I have a handful of shows in the backlog from the summer that I think merit a discussion, even though they are now closed. I’ll be working my way through these before I dig into the new Fall offerings.
JTF (just the facts): A total of 13 Laserchrome prints, framed in white with no matting, and hung in the entry, main gallery, and one back room. The images range in size from 29×24 to 43×35 and are available in editions of 5. All of the negatives are from 2007. (Installation shots at right.)
Comments/Context: With a cursory glance at Luisa Lambri’s new photographs, it might be tempting to slap a label on them and think we can characterize what they’re all about. Calling them Minimalism or lumping them in with other architectural photographs from across time would be the two easiest paths forward, since her works are, in fact, elemental geometric images taken through the skylights of famous Modernist buildings. But I think those conclusions would be evidence of laziness on the part of the viewer; I think there’s quite a bit more to be discovered here beyond figuring out which bucket or category they might belong in.
Most of the images in this show have the exact same framing: an upward view out a glass skylight at the Sheats-Goldstein House, where a leafy canopy of trees hangs overhead. Two parallel edges of the window running vertically through the frame act almost like a prism, subtly fracturing the natural scene. Changes in the light conditions generate images that range from hazy white Southern California brightness to dense dark green with moody shadows. Aside from a few fallen leaves trapped on the outside of the glass, the only variable is the light; everything else in the frame stays constant.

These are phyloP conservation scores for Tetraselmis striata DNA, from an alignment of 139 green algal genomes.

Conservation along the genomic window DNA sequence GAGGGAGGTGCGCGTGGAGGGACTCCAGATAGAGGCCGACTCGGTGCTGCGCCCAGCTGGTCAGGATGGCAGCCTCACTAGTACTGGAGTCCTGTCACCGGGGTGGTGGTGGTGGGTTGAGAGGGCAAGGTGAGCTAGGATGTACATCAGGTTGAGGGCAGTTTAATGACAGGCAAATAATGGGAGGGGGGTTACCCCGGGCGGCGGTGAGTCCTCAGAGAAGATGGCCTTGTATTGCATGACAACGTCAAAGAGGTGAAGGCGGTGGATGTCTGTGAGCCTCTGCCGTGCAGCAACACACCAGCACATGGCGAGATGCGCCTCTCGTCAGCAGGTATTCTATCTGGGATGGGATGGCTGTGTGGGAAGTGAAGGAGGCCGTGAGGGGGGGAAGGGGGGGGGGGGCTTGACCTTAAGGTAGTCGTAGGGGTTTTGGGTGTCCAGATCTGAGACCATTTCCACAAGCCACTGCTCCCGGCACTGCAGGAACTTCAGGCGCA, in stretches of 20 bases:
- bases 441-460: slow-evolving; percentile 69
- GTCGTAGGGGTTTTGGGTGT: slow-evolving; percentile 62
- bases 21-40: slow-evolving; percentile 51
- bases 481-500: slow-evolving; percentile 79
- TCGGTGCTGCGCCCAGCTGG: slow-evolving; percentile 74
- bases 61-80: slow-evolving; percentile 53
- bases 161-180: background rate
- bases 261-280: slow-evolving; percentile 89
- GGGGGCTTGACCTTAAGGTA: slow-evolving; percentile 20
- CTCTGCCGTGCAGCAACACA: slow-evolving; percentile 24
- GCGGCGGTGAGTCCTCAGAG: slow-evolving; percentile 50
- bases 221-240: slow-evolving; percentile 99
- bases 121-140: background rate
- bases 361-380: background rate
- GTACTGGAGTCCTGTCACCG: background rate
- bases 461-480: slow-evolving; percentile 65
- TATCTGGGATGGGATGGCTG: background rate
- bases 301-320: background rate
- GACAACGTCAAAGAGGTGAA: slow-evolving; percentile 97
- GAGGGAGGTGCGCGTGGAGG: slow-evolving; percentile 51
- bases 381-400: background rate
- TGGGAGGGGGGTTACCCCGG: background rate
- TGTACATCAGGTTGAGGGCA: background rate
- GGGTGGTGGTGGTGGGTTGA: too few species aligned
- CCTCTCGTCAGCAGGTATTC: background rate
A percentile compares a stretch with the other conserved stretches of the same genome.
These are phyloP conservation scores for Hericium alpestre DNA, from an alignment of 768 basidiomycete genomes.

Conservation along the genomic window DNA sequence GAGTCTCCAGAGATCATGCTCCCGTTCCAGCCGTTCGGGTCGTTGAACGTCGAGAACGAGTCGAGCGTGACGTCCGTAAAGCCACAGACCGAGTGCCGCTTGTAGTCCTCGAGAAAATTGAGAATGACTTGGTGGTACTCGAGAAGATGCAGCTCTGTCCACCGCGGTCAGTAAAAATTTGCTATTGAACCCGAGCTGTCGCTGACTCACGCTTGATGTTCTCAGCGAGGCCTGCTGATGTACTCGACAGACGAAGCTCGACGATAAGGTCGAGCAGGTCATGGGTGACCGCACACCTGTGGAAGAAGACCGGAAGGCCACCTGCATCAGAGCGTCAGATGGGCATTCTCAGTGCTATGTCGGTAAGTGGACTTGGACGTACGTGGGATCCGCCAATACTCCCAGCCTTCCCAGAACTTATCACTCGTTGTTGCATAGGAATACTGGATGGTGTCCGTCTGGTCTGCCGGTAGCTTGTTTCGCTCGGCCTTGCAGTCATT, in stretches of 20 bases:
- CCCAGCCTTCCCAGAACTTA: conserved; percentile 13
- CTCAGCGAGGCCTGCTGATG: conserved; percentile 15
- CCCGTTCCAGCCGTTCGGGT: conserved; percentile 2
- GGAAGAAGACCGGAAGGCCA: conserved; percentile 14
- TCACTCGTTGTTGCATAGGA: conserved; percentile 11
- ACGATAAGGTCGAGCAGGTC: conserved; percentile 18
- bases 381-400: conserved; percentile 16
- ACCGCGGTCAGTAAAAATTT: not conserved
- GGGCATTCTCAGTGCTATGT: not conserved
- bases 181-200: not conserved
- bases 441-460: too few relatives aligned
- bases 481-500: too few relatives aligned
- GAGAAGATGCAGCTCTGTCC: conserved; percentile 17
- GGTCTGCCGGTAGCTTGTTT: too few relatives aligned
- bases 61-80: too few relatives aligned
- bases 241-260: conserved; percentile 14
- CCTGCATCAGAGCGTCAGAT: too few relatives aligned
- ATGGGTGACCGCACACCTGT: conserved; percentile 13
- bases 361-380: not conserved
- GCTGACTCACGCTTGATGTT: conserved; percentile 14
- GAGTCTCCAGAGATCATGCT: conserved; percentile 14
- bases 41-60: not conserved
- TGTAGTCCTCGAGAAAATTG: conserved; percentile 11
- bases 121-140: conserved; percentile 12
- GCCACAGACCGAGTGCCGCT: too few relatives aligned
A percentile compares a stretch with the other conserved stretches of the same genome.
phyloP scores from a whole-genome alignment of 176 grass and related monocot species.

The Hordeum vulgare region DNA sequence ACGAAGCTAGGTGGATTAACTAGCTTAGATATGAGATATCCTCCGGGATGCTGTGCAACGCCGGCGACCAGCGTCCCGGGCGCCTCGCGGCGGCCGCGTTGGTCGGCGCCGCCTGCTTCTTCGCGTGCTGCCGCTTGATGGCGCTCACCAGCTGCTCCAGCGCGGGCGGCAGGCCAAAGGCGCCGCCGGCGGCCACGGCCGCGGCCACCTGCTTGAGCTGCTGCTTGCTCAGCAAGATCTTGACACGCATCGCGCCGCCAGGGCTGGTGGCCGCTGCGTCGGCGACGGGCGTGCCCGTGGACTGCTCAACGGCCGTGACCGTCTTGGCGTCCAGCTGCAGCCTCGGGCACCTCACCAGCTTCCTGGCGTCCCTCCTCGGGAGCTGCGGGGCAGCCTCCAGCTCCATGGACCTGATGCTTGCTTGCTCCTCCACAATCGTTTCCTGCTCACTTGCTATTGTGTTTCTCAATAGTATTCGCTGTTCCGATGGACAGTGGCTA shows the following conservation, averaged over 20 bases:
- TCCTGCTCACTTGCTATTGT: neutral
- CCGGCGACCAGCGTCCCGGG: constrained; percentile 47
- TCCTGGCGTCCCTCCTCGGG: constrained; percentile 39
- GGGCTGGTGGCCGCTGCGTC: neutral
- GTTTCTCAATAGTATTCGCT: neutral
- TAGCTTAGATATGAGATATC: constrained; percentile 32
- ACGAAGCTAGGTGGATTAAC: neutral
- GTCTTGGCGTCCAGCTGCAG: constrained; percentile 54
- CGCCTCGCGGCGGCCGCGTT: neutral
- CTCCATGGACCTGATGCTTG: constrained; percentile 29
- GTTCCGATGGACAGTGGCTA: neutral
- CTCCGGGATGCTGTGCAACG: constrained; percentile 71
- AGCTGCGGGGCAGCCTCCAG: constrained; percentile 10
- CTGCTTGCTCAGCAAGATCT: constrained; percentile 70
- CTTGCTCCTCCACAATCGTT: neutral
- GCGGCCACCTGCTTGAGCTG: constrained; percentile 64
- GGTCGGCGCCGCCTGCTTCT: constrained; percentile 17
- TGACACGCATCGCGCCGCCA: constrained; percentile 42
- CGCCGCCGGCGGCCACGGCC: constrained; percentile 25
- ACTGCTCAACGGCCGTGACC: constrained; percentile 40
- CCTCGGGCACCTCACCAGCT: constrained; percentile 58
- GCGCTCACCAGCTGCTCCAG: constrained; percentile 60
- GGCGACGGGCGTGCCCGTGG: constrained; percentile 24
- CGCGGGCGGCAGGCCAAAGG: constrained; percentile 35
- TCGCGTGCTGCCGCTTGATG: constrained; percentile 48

While this kind of rigorous set up may sound like the recipe for an academic exercise in photographic tonality, I think Lambri’s approach is less about rigid rules and tedious variations and more about a personal response to a specific space across time. The images are full of soft contemplation and quiet meditation, an experience of nature via the context of the building and through the eyes of the architect who placed that skylight just so. They are gradual and intimate, where fleeting shadows dance rhythmically across the glass surface or an ephemeral beam of faint sunlight pokes through the leaves. There is the strong feeling of seeing the “outside” from the “inside” and of becoming intricately involved in the architecture, rather than just recognizing its surface features.
Collector’s POV:The images in the show are priced at either $10500 or $12000 based on size. Lambri’s work has very little secondary market history, so gallery retail is likely the only option for interested collectors at this point
Rating: * (one star) GOOD (rating system described here)
Luisa Lambri, Certain Variables
Through August 11
531 West 24th Street
New York, NY 10011